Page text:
Back in 2011, caddie Steve Williams publicly boasted how instrumental he was in Adam Scott’s win at the WGC-Bridgestone Invitational. He may have merely been throwing shade at Tiger Woods, who had fired him just three weeks prior to the event. But his claim caused plenty golfers to criticize him for stealing the spotlight that should have been on Scott and his first World Golf Championships title.
The incident also gave rise to the question whether caddies are critical to a golfer’s success.
In the past, caddies are supposed to follow three rules: show up, keep up, and shut up. Their responsibilities before were to carry and clean golf clubs, rake bunkers and sand traps, replace divots and ball marks, and tend or remove the pin on the green. Basically, they were assigned blue-collar tasks.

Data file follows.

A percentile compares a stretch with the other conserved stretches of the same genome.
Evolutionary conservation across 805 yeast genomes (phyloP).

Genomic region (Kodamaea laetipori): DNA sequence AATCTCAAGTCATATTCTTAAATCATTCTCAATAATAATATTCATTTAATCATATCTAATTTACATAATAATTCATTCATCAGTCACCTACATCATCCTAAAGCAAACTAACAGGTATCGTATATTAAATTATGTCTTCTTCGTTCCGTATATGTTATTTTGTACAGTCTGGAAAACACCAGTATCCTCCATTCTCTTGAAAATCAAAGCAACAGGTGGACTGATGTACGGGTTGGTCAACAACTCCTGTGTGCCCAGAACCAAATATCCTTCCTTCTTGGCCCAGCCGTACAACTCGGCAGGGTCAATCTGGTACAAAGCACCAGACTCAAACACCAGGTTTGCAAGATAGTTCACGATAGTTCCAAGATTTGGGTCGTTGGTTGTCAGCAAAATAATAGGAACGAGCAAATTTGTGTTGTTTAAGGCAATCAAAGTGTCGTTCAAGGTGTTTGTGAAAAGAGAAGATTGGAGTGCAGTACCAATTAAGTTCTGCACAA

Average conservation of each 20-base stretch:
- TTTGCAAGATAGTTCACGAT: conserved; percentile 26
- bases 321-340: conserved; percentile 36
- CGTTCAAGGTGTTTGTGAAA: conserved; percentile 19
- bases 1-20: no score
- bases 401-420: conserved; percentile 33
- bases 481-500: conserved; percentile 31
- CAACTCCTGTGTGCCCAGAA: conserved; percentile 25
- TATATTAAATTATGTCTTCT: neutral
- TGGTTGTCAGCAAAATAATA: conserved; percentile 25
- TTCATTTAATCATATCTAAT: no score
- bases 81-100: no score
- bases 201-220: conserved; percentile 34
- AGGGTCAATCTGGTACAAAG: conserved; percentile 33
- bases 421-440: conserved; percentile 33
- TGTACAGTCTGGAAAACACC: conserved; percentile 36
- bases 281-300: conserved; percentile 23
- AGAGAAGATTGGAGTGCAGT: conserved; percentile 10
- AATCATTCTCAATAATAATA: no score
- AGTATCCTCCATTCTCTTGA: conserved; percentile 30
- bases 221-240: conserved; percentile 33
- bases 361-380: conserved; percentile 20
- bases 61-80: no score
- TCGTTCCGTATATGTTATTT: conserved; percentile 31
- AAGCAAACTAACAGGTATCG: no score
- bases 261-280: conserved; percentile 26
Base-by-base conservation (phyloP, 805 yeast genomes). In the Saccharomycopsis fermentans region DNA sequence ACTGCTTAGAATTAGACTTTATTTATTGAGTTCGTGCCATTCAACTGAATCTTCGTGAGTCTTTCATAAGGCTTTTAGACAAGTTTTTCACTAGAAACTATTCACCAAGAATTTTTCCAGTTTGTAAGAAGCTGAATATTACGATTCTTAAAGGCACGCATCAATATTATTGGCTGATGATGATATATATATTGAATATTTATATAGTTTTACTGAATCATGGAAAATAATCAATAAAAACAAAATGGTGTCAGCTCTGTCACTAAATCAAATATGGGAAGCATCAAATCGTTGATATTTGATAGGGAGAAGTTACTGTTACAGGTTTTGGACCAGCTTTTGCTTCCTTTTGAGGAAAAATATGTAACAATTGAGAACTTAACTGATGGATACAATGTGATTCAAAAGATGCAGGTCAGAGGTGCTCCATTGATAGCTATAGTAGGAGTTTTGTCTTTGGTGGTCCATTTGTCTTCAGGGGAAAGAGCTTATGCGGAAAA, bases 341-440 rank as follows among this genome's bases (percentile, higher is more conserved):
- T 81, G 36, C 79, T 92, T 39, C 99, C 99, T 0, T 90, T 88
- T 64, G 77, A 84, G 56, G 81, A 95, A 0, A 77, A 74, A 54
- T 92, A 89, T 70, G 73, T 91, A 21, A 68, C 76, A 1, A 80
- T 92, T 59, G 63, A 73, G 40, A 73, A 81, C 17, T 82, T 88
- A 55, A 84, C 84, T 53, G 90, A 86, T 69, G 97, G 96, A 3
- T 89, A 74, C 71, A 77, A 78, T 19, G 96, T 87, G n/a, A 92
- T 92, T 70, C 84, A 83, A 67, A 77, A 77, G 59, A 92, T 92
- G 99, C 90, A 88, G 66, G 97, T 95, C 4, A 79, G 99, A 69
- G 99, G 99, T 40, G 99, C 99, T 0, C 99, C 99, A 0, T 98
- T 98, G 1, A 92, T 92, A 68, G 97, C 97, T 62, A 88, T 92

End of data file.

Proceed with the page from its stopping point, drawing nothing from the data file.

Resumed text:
However, their roles have continued to expand as more and more golfers are enabling them. They have since become rangefinders as well, or measurers of distance, course hazards, green contours, and more.
Additionally, some of them are also expected to be aware of which golf club is the most appropriate to use depending on the scenario and shot.
Caddies have now become a valuable resource for golfers. Some people have even said that the moral or mental support caddies give golfers during critical moments in competitions can spell the difference between winning and losing a tournament.